The vast bulk of Needle and Syringe Programs service sites are known as ‘secondaries’, so called because they receive no direct financial support for their NSP work.

Often they are staffed by people who have little or no previous experience with illicit drug use and therefore need workforce development support.

Penington Institute trainer Crios O’Mahony continues to travel far and wide to support establishment of new services, train staff about NSP basics and more sophisticated skillsets. (Read more)

Crios has recently helped two Aboriginal Community Controlled Health Organisations (ACCHOs) become NSPs. He assisted with the applications and liaises with the Health Department to ensure they are processed as smoothly as possible, before then training the service staff.

Pharmaceutical drug misuse remains a significant issue, and surpasses heroin injection in many regional and rural areas. Recently, a community health service appointed new NSP managers who had not previously worked in this area. Crios trained the new managers in the principles of harm minimisation, NSP service systems and the technical aspects of wheel filters, which are very important for people who inject crushed pharmaceutical opioids.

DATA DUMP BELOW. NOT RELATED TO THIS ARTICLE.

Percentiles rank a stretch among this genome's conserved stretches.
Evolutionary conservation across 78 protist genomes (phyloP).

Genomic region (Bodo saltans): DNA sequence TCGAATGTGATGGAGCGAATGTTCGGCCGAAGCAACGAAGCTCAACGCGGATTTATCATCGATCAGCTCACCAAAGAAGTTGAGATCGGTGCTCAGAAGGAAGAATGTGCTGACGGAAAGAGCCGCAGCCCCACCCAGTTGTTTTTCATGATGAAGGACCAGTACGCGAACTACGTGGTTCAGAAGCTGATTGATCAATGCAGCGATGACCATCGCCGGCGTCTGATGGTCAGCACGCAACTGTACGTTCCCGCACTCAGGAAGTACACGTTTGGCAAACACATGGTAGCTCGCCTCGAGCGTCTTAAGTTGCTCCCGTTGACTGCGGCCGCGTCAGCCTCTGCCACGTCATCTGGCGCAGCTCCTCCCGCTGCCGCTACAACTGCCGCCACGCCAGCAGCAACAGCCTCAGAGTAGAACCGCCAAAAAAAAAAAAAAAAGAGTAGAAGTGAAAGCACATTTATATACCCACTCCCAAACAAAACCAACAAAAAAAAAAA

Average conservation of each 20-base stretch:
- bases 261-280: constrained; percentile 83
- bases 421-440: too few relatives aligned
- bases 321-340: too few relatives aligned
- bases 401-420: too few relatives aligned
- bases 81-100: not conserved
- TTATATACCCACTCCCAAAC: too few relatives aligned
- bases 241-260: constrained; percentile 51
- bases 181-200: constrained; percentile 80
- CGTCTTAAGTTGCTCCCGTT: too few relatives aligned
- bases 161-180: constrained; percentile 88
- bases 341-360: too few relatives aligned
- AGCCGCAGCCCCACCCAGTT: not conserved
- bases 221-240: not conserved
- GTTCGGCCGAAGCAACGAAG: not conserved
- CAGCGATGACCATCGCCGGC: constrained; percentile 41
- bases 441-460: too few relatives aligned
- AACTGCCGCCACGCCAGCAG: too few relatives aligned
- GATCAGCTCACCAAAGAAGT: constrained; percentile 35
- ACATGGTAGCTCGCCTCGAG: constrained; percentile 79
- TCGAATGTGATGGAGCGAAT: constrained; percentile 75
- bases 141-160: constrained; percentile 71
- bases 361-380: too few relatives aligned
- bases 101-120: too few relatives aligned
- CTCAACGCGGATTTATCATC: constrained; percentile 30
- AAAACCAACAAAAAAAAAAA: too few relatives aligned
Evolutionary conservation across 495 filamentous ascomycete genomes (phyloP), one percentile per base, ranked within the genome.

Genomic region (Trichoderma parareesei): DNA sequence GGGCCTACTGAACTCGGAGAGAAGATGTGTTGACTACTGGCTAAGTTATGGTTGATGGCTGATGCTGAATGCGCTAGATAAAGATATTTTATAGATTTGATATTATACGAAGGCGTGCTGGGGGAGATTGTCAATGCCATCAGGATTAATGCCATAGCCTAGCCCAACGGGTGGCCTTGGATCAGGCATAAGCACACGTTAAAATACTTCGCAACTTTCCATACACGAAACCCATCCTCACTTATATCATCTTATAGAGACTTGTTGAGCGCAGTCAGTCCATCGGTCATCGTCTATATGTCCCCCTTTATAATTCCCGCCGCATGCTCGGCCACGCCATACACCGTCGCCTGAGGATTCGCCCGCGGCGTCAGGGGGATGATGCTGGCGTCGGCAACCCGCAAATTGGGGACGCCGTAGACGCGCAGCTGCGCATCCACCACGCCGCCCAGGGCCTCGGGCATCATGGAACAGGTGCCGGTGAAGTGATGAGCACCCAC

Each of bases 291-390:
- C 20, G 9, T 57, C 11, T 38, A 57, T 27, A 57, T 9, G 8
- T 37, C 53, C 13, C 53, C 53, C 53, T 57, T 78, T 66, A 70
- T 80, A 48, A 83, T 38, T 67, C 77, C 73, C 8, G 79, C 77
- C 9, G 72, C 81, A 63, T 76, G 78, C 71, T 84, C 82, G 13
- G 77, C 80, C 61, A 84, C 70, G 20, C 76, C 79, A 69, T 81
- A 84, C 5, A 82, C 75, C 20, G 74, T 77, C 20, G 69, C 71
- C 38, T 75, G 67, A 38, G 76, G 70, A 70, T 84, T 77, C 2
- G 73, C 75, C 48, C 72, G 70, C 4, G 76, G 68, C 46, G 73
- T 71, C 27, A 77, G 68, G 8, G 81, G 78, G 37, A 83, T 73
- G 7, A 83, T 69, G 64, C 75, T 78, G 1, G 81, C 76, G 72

Another rural service had a problem with the disposal of used injecting equipment from clients. New staff did not have a monitoring system or know to have them emptied by external contracting agencies. Crios travelled to the service and helped them establish  an integrated safe disposal strategy.